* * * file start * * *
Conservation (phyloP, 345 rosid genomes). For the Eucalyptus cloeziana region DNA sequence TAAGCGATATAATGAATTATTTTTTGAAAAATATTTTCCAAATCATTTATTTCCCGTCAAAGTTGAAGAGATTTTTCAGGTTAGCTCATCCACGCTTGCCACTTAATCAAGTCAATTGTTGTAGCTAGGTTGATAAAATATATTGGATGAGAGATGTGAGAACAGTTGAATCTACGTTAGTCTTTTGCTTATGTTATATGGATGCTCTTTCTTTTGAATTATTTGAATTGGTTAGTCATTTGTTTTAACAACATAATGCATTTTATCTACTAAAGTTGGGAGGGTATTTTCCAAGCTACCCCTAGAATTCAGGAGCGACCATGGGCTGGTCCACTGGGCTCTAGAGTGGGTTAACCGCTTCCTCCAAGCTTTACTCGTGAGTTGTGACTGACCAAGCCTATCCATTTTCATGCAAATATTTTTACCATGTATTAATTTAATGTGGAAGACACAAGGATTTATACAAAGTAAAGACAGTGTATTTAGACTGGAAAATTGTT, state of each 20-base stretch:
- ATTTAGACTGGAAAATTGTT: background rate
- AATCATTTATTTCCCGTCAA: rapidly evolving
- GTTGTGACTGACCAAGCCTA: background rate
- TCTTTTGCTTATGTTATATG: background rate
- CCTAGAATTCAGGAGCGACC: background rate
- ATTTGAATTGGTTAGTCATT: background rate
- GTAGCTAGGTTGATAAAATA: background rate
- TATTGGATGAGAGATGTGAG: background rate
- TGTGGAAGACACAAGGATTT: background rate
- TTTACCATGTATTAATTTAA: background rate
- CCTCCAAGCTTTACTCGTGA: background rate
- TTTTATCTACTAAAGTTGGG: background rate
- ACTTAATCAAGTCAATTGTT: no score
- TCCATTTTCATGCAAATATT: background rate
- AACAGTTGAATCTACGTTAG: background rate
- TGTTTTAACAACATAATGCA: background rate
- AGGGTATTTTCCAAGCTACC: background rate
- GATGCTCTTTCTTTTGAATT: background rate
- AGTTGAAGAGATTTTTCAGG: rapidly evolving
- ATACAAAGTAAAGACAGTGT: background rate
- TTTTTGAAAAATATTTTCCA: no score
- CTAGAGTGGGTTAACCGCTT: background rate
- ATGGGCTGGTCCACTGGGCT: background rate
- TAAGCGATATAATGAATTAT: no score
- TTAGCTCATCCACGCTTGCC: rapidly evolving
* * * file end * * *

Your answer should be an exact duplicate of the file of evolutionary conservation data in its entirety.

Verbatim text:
Conservation (phyloP, 345 rosid genomes). For the Eucalyptus cloeziana region DNA sequence TAAGCGATATAATGAATTATTTTTTGAAAAATATTTTCCAAATCATTTATTTCCCGTCAAAGTTGAAGAGATTTTTCAGGTTAGCTCATCCACGCTTGCCACTTAATCAAGTCAATTGTTGTAGCTAGGTTGATAAAATATATTGGATGAGAGATGTGAGAACAGTTGAATCTACGTTAGTCTTTTGCTTATGTTATATGGATGCTCTTTCTTTTGAATTATTTGAATTGGTTAGTCATTTGTTTTAACAACATAATGCATTTTATCTACTAAAGTTGGGAGGGTATTTTCCAAGCTACCCCTAGAATTCAGGAGCGACCATGGGCTGGTCCACTGGGCTCTAGAGTGGGTTAACCGCTTCCTCCAAGCTTTACTCGTGAGTTGTGACTGACCAAGCCTATCCATTTTCATGCAAATATTTTTACCATGTATTAATTTAATGTGGAAGACACAAGGATTTATACAAAGTAAAGACAGTGTATTTAGACTGGAAAATTGTT, state of each 20-base stretch:
- ATTTAGACTGGAAAATTGTT: background rate
- AATCATTTATTTCCCGTCAA: rapidly evolving
- GTTGTGACTGACCAAGCCTA: background rate
- TCTTTTGCTTATGTTATATG: background rate
- CCTAGAATTCAGGAGCGACC: background rate
- ATTTGAATTGGTTAGTCATT: background rate
- GTAGCTAGGTTGATAAAATA: background rate
- TATTGGATGAGAGATGTGAG: background rate
- TGTGGAAGACACAAGGATTT: background rate
- TTTACCATGTATTAATTTAA: background rate
- CCTCCAAGCTTTACTCGTGA: background rate
- TTTTATCTACTAAAGTTGGG: background rate
- ACTTAATCAAGTCAATTGTT: no score
- TCCATTTTCATGCAAATATT: background rate
- AACAGTTGAATCTACGTTAG: background rate
- TGTTTTAACAACATAATGCA: background rate
- AGGGTATTTTCCAAGCTACC: background rate
- GATGCTCTTTCTTTTGAATT: background rate
- AGTTGAAGAGATTTTTCAGG: rapidly evolving
- ATACAAAGTAAAGACAGTGT: background rate
- TTTTTGAAAAATATTTTCCA: no score
- CTAGAGTGGGTTAACCGCTT: background rate
- ATGGGCTGGTCCACTGGGCT: background rate
- TAAGCGATATAATGAATTAT: no score
- TTAGCTCATCCACGCTTGCC: rapidly evolving